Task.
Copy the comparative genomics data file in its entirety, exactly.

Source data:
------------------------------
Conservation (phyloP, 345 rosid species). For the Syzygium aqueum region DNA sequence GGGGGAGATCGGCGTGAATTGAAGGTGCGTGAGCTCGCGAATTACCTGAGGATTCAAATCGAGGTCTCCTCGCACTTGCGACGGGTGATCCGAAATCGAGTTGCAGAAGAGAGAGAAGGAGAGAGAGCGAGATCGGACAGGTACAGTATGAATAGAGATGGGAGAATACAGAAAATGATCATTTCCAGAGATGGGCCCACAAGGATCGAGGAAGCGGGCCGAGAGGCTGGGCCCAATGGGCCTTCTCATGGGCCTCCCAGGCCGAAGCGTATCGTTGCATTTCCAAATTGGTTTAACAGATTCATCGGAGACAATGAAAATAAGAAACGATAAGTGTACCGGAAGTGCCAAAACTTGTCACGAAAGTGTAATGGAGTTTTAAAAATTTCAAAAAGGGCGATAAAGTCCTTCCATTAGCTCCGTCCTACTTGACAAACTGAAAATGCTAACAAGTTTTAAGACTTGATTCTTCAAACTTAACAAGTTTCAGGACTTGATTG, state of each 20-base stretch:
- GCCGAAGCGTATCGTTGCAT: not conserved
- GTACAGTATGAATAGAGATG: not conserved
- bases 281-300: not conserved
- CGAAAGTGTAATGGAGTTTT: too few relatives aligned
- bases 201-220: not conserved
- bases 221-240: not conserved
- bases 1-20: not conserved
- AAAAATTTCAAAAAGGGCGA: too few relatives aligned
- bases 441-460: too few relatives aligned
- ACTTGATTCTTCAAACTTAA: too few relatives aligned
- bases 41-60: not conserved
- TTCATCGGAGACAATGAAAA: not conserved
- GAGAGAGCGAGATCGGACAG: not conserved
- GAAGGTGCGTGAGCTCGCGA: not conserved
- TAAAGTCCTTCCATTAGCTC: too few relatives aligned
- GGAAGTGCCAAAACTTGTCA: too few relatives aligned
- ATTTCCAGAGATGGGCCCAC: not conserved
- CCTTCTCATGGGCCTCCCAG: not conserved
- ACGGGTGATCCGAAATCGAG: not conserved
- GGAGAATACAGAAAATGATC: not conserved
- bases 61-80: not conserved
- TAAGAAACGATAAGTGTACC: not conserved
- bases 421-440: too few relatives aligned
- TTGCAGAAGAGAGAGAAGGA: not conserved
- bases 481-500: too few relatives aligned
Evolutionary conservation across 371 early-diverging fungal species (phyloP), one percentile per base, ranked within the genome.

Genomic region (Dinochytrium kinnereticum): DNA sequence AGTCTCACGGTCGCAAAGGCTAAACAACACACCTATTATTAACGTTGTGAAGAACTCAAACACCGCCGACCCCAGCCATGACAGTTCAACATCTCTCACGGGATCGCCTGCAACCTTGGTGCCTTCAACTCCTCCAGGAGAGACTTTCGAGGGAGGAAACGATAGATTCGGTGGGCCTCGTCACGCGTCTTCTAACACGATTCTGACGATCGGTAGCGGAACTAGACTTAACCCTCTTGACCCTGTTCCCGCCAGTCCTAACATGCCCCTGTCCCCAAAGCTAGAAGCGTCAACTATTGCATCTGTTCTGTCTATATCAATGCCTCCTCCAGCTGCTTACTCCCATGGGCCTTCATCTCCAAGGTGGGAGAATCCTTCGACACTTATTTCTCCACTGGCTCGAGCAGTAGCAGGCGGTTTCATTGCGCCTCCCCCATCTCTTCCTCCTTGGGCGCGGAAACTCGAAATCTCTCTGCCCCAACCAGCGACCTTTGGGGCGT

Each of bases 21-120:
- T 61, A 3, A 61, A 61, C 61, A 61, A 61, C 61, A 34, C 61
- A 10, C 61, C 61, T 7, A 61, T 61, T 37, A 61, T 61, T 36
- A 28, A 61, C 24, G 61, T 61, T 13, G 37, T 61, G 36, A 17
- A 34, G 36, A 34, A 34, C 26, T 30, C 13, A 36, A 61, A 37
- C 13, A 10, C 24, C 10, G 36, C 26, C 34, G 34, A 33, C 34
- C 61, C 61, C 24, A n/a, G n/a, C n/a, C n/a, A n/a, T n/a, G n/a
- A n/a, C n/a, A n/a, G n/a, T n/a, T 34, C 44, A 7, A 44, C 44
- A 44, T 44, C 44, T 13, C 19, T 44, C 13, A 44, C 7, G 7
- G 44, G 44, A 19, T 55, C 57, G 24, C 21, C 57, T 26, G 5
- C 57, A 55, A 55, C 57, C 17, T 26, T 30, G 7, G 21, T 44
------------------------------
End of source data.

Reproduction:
Conservation (phyloP, 345 rosid species). For the Syzygium aqueum region DNA sequence GGGGGAGATCGGCGTGAATTGAAGGTGCGTGAGCTCGCGAATTACCTGAGGATTCAAATCGAGGTCTCCTCGCACTTGCGACGGGTGATCCGAAATCGAGTTGCAGAAGAGAGAGAAGGAGAGAGAGCGAGATCGGACAGGTACAGTATGAATAGAGATGGGAGAATACAGAAAATGATCATTTCCAGAGATGGGCCCACAAGGATCGAGGAAGCGGGCCGAGAGGCTGGGCCCAATGGGCCTTCTCATGGGCCTCCCAGGCCGAAGCGTATCGTTGCATTTCCAAATTGGTTTAACAGATTCATCGGAGACAATGAAAATAAGAAACGATAAGTGTACCGGAAGTGCCAAAACTTGTCACGAAAGTGTAATGGAGTTTTAAAAATTTCAAAAAGGGCGATAAAGTCCTTCCATTAGCTCCGTCCTACTTGACAAACTGAAAATGCTAACAAGTTTTAAGACTTGATTCTTCAAACTTAACAAGTTTCAGGACTTGATTG, state of each 20-base stretch:
- GCCGAAGCGTATCGTTGCAT: not conserved
- GTACAGTATGAATAGAGATG: not conserved
- bases 281-300: not conserved
- CGAAAGTGTAATGGAGTTTT: too few relatives aligned
- bases 201-220: not conserved
- bases 221-240: not conserved
- bases 1-20: not conserved
- AAAAATTTCAAAAAGGGCGA: too few relatives aligned
- bases 441-460: too few relatives aligned
- ACTTGATTCTTCAAACTTAA: too few relatives aligned
- bases 41-60: not conserved
- TTCATCGGAGACAATGAAAA: not conserved
- GAGAGAGCGAGATCGGACAG: not conserved
- GAAGGTGCGTGAGCTCGCGA: not conserved
- TAAAGTCCTTCCATTAGCTC: too few relatives aligned
- GGAAGTGCCAAAACTTGTCA: too few relatives aligned
- ATTTCCAGAGATGGGCCCAC: not conserved
- CCTTCTCATGGGCCTCCCAG: not conserved
- ACGGGTGATCCGAAATCGAG: not conserved
- GGAGAATACAGAAAATGATC: not conserved
- bases 61-80: not conserved
- TAAGAAACGATAAGTGTACC: not conserved
- bases 421-440: too few relatives aligned
- TTGCAGAAGAGAGAGAAGGA: not conserved
- bases 481-500: too few relatives aligned
Evolutionary conservation across 371 early-diverging fungal species (phyloP), one percentile per base, ranked within the genome.

Genomic region (Dinochytrium kinnereticum): DNA sequence AGTCTCACGGTCGCAAAGGCTAAACAACACACCTATTATTAACGTTGTGAAGAACTCAAACACCGCCGACCCCAGCCATGACAGTTCAACATCTCTCACGGGATCGCCTGCAACCTTGGTGCCTTCAACTCCTCCAGGAGAGACTTTCGAGGGAGGAAACGATAGATTCGGTGGGCCTCGTCACGCGTCTTCTAACACGATTCTGACGATCGGTAGCGGAACTAGACTTAACCCTCTTGACCCTGTTCCCGCCAGTCCTAACATGCCCCTGTCCCCAAAGCTAGAAGCGTCAACTATTGCATCTGTTCTGTCTATATCAATGCCTCCTCCAGCTGCTTACTCCCATGGGCCTTCATCTCCAAGGTGGGAGAATCCTTCGACACTTATTTCTCCACTGGCTCGAGCAGTAGCAGGCGGTTTCATTGCGCCTCCCCCATCTCTTCCTCCTTGGGCGCGGAAACTCGAAATCTCTCTGCCCCAACCAGCGACCTTTGGGGCGT

Each of bases 21-120:
- T 61, A 3, A 61, A 61, C 61, A 61, A 61, C 61, A 34, C 61
- A 10, C 61, C 61, T 7, A 61, T 61, T 37, A 61, T 61, T 36
- A 28, A 61, C 24, G 61, T 61, T 13, G 37, T 61, G 36, A 17
- A 34, G 36, A 34, A 34, C 26, T 30, C 13, A 36, A 61, A 37
- C 13, A 10, C 24, C 10, G 36, C 26, C 34, G 34, A 33, C 34
- C 61, C 61, C 24, A n/a, G n/a, C n/a, C n/a, A n/a, T n/a, G n/a
- A n/a, C n/a, A n/a, G n/a, T n/a, T 34, C 44, A 7, A 44, C 44
- A 44, T 44, C 44, T 13, C 19, T 44, C 13, A 44, C 7, G 7
- G 44, G 44, A 19, T 55, C 57, G 24, C 21, C 57, T 26, G 5
- C 57, A 55, A 55, C 57, C 17, T 26, T 30, G 7, G 21, T 44